It is possible that Iberian had the semivowels /j/ (in words such as aiun or iunstir) and /w/ (only in loanwords such as diuiś from Gaulish). The fact that /w/ is lacking in native words casts doubt on whether semivowels really existed in Iberian outside of foreign borrowings and diphthongs.
There are a number of known affixes, especially applied to last names. For the Iberian language these seem to be postpositional, and apparently more agglutinative than fusional.
The best-known are the following:
There are some words for which there has been surmised a more or less probable meaning:
Thanks to the Latin Inscription of the plaque of Ascoli, which includes a list of Iberian cavalry soldiers in the Roman army (the Turma Salluitana attested in the Bronze of Ascoli), the forms of Iberian proper names have been unraveled. Iberian names are formed mainly by two interchangeable elements, each usually formed of two syllables, which are written together (Untermann 1998). For example, the element "iltiŕ" can be found in the following names: iltiŕaŕker, iltiŕbaś, iltiŕtikeŕ, tursiltiŕ, baiseiltiŕ or bekoniltiŕ. This discovery was a giant step: from this moment it was possible to identify with some kind of confidence the names of persons in the texts. Nevertheless, the list of components of Iberian names varies between researchers. The basic list comes from Untermann (1990) and was recently updated by Rodríguez Ramos (2002b); complementary data and criteria can be found in the Faria papers (the last two: 2007a and 2007b).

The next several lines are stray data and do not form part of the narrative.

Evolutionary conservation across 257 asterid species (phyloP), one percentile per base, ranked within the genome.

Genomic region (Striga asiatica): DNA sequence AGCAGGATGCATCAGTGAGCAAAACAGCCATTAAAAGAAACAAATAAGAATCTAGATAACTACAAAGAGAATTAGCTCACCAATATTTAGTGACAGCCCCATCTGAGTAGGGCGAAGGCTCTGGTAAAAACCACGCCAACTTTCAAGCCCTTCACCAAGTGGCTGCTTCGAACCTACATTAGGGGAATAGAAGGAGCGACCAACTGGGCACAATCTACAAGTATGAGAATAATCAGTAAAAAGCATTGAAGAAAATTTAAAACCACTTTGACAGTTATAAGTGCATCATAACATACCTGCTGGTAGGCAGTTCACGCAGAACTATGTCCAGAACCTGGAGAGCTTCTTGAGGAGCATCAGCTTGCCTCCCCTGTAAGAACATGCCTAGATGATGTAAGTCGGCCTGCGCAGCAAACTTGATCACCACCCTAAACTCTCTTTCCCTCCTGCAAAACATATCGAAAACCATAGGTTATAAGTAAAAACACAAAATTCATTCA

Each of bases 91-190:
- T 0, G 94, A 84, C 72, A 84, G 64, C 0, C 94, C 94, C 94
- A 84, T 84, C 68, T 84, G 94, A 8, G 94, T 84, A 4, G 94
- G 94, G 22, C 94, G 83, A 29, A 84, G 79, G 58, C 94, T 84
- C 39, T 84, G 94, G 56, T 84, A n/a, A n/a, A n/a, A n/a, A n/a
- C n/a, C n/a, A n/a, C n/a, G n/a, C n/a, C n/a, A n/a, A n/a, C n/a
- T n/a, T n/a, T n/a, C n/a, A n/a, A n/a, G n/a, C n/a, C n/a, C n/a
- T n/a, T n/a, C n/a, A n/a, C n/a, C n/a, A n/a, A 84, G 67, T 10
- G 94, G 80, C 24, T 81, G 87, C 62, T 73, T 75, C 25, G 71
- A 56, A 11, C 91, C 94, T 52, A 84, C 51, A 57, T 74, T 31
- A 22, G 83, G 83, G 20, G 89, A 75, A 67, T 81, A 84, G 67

The following list includes some of the elements proposed as components of Iberian names: abaŕ, aibe, aile, ain, aitu, aiun, aker, albe, aloŕ, an, anaŕ, aŕbi, aŕki, aŕs, asai, aster, ata, atin, atun, aunin, auŕ, austin, baiser, balaŕ, balke, bartaś, baś, bastok, bekon, belauŕ, beleś, bels, bene, beŕ, beri, beŕon, betan, betin, bikir, bilos, bin, bir, bitu, biuŕ, bolai, boŕ, boś, boton, ekes, ekaŕ, eler, ena, esto, eten, eter, iar, iaun, ibeś, ibeis, ike, ikoŕ, iltiŕ, iltur, inte, iskeŕ, istan, iunstir, iur, kaisur, kakeŕ, kaltuŕ, kani, kaŕes, kaŕko, katu, keŕe, kibaś, kine, kitaŕ, kon, koŕo, koŕś, kuleś, kurtar, lako, lauŕ, leis, lor, lusban, nalbe, neitin, neŕse, nes, niś, nios, oŕtin, sakaŕ, sakin, saltu, śani, śar, seken, selki, sike, sili, sine, sir, situ, soket, sor, sosin, suise, taker, talsku, tan, tanek, taneś, taŕ, tarban, taŕtin, taś, tautin, teita, tekeŕ, tibaś, tikeŕ, tikirs, tikis, tileis, tolor, tuitui, tumar, tuŕś, turkir, tortin, ulti, unin, uŕke, ustain, ḿbaŕ, nḿkei.